WSOPE 2019: Kahle Burns doubles bracelet haul; 129 still standing in Main Event

WSOPE has been keeping the poker world on the edge of its seat in the last two weeks with some of the game’s biggest names duelling for jewellery over in Rozvadov. The Player of the Year race has been tight, Phil Hellmuth almost claimed number 16, Phil Ivey got involved and final tabled and now we have a double bracelet winner to add to the mix of stories.

Kahle Burns picks up second bracelet of the series

Kahle Burns bags his second bracelet in four days

Australian pro Kahle Burns had been waiting six years for his first career bracelet, having first recorded cashes in the WSOP back in 2013. He appears to have stepped up his bracelet campaign in 2019 though, notching 8 cashes in the course of the year. If he had gone one step further in the $10K 6-Handed Championship in the summer, he would now be part of an elite few players who have ever won three in a year. As it is, we’re sure he’ll be perfectly happy with the two he picked up in this year’s WSOPE. Burns’ first bracelet came just 4 days ago in event 8 – the €25,500 Platinum High Roller. Having pocketed €596,883 (US$662,316) for that win, he turned his attentions to event 13 – the €2,500 Short-Deck.

The smaller of the two Short-Deck events on the schedule cost €2,500 (US$2,774) to enter and attracted a total field size of 179. This created a prize pool of €391,115 (US$433,991), with over €100,000 up top and 28 players getting paid. The final table saw notable names such as Manig Loeser, Pierre Neuville and Kahle Burns contesting the title. But with the early elimination of Neuville, and a growing stack in front of Burns all eyes were on the Australian as he attempted to bag his second bracelet in the space of a week.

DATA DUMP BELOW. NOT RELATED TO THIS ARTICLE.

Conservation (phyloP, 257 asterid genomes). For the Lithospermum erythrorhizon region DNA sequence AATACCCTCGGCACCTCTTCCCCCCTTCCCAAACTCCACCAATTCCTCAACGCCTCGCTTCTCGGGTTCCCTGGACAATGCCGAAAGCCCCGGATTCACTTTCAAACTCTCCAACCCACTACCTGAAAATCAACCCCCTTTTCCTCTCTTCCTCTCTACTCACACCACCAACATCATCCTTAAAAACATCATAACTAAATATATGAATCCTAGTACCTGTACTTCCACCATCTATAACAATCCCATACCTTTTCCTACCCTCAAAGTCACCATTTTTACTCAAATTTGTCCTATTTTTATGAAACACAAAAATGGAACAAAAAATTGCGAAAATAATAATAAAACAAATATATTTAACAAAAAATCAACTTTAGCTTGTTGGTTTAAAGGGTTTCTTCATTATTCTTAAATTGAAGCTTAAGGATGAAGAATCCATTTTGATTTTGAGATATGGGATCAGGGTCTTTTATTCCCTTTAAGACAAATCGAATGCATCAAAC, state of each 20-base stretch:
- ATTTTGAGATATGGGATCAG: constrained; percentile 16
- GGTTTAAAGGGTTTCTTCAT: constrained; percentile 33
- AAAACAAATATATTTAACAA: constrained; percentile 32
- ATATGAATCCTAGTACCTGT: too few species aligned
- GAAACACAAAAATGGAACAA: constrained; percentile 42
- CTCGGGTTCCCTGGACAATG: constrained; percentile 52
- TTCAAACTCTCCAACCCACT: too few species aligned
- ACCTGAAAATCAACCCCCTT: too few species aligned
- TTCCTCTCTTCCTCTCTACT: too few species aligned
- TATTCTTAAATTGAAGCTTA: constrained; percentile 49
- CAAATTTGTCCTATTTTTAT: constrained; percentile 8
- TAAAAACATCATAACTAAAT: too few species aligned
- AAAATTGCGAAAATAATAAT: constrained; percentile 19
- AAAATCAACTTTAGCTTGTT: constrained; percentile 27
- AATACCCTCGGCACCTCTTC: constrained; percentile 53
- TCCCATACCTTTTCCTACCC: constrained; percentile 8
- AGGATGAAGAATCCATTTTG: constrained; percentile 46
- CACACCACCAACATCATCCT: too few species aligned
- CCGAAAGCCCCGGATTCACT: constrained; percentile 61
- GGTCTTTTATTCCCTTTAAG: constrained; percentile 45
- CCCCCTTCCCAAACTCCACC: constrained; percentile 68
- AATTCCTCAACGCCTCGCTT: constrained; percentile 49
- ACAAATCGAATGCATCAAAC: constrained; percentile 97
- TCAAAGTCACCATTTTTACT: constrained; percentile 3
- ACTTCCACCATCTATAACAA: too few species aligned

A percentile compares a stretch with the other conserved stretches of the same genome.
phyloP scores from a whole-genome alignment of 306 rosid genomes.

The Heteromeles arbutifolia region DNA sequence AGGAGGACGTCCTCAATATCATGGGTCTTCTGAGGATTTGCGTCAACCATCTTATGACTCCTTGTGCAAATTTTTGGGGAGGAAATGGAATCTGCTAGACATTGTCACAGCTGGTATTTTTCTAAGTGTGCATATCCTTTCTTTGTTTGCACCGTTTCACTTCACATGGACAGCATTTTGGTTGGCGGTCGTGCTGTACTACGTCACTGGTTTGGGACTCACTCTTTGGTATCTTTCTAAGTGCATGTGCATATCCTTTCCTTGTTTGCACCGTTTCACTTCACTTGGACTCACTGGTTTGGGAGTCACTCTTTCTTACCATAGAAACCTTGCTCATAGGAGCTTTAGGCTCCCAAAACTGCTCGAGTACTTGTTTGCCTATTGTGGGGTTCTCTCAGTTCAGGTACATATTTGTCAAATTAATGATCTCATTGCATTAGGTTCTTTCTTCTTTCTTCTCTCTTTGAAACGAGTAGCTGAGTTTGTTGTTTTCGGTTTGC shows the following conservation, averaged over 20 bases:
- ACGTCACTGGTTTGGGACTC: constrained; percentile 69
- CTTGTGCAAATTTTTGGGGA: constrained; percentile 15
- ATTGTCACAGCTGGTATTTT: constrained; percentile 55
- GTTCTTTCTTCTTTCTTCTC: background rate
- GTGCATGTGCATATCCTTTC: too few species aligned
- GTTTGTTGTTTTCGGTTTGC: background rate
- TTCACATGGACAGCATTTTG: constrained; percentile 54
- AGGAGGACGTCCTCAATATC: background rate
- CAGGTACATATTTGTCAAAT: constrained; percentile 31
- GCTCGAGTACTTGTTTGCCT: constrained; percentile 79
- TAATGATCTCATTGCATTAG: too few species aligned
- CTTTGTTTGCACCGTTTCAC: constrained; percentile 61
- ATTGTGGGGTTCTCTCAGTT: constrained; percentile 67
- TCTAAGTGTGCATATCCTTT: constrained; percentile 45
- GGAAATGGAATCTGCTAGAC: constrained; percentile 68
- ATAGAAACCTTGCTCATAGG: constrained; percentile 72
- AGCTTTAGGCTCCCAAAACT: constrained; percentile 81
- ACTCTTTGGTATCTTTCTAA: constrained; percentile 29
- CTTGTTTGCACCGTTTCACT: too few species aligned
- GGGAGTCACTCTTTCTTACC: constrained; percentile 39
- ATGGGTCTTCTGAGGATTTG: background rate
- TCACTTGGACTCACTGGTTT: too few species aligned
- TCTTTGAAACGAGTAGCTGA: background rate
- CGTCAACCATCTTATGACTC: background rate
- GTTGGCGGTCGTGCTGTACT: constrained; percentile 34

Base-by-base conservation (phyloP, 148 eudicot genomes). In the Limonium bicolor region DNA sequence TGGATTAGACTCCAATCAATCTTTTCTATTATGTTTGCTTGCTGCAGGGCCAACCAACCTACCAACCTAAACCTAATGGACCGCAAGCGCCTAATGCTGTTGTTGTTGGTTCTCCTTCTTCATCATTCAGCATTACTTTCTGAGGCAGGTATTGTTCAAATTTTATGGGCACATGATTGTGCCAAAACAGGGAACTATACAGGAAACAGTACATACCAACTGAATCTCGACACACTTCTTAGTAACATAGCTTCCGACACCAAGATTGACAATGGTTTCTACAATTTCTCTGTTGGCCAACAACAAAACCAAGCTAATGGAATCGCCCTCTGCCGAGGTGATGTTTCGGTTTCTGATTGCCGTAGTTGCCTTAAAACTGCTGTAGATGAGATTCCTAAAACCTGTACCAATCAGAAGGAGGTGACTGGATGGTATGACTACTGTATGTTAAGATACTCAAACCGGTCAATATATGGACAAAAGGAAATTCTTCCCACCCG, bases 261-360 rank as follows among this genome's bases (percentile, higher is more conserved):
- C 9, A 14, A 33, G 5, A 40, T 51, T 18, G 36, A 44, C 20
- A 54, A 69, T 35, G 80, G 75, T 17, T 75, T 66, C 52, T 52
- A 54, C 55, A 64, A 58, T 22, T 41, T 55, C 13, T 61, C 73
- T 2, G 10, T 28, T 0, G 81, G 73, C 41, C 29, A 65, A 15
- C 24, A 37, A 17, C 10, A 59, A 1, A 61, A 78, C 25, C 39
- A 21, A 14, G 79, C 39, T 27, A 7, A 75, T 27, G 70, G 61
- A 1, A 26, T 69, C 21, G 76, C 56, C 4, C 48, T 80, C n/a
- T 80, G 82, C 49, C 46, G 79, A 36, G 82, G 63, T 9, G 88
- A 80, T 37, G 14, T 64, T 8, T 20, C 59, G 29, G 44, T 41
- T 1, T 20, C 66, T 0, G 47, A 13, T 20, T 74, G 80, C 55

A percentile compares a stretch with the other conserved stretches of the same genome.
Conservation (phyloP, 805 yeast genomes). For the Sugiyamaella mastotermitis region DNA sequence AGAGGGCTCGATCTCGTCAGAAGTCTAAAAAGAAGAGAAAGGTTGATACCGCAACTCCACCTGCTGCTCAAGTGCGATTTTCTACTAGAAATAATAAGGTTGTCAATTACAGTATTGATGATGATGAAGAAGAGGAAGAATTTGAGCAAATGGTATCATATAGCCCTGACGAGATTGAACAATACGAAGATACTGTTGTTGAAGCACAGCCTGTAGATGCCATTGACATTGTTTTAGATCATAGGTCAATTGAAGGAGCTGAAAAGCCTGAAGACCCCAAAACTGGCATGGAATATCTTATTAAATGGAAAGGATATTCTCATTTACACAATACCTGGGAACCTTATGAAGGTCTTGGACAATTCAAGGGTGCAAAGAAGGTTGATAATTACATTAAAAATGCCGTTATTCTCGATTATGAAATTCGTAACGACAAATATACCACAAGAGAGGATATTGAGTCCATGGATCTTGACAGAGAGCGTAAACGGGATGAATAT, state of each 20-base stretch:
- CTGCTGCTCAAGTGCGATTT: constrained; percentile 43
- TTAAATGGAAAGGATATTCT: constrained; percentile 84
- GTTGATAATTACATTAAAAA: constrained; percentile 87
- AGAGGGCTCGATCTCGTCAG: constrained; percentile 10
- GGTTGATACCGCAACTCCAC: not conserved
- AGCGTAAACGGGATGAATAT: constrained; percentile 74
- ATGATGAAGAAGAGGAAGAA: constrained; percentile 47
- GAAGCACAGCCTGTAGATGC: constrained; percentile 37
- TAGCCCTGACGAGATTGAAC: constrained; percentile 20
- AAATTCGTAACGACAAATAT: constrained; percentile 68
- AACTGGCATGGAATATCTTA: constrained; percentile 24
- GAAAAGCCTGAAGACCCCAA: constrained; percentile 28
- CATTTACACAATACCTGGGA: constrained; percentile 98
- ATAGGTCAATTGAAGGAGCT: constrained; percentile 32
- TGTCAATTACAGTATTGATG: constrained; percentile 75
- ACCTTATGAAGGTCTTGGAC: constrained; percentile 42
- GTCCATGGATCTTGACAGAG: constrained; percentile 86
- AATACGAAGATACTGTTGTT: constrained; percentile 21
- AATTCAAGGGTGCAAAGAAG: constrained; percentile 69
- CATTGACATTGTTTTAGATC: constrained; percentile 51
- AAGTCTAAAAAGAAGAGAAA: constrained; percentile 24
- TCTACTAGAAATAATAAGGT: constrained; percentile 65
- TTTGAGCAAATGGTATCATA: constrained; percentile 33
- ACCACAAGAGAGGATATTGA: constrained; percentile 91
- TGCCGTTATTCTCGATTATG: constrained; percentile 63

Finally, with Felix Schulze hitting the rail, just Loeser and Burns remained. Burns began with a 2.5 to 1 chip lead and took just two hands to finish the job, with Loeser shoving Kh Jc and Burns calling with Ah Jh. The board ran out cleanly to give Kahle Burns his second bracelet and another big score.

The final payouts are as follows:
1st – Kahle Burns (Australia) – €101,834 (US$112,835)
2nd – Manig Loeser (Germany) – €62,929
3rd – Felix Schulze (Germany) – €42,233
4th – Federico Anselmi (Italy) – €29,027
5th – Vladimir Peck (United States) – €20,444
6th – Oshri Lahmani (Israel) – €14,764
7th – Pierre Neuville (Belgium) – €10,939

Alex Foxen flying as Main Event enters day 3


The Main Event is a fascinating spectacle at any WSOP festival, and at this year’s WSOPE there is added suspense. It seems likely that the Main Event will decide the Player of the Year title, with only the €550 (US$610) Colossus left to play afterwards. Not only that, but a host of stellar names will be fighting to get their hands on a seven-figure payday and a prestigious bracelet. The €10,350 (US$11,485) Main Event brought together a field of 541 players, which is a slight increase on the 534 runners from last year. This created a total prize pool of €5,139,500 (US$5,702,918).

Day 1a was responsible for 194 of those runners, with GPI number 2 ranked player Alex Foxen topping the counts at the end of the day with 537,200. Day 1b saw in form Australian star Kahle Burns bag the chiplead in a field of 252 players after winning his second bracelet in the previous event. With the field combined for day 2, the eliminations flowed heavily throughout the day, with Daniel Negreanu, Viktor Blom, Kahle Burns, Robert Campbell, Phil Hellmuth and James Chen all hitting the rail during day 2.

At the start of day 3, Alex Foxen (813,000), Dario Sammartino (687,000) and, David “ODB” Baker (720,000) were looking very strong, with Quan Zhou (501,000), Anthony Zinno (430,000), Bertrand Grospellier (323,000) and defending champion Jack Sinclair (272,000) all still in contention. Leading the way was Lithuania’s Paulius Vaitiekunas with 1,221,000 while Player of the Year contender Shaun Deeb was clinging on with 118,000. At the time of writing, day 3 is underway, with the Nethlands’ Daan Mulders having seized the chiplead in the early levels, vaulting up to 1,650,000.

Article by Craig Bradshaw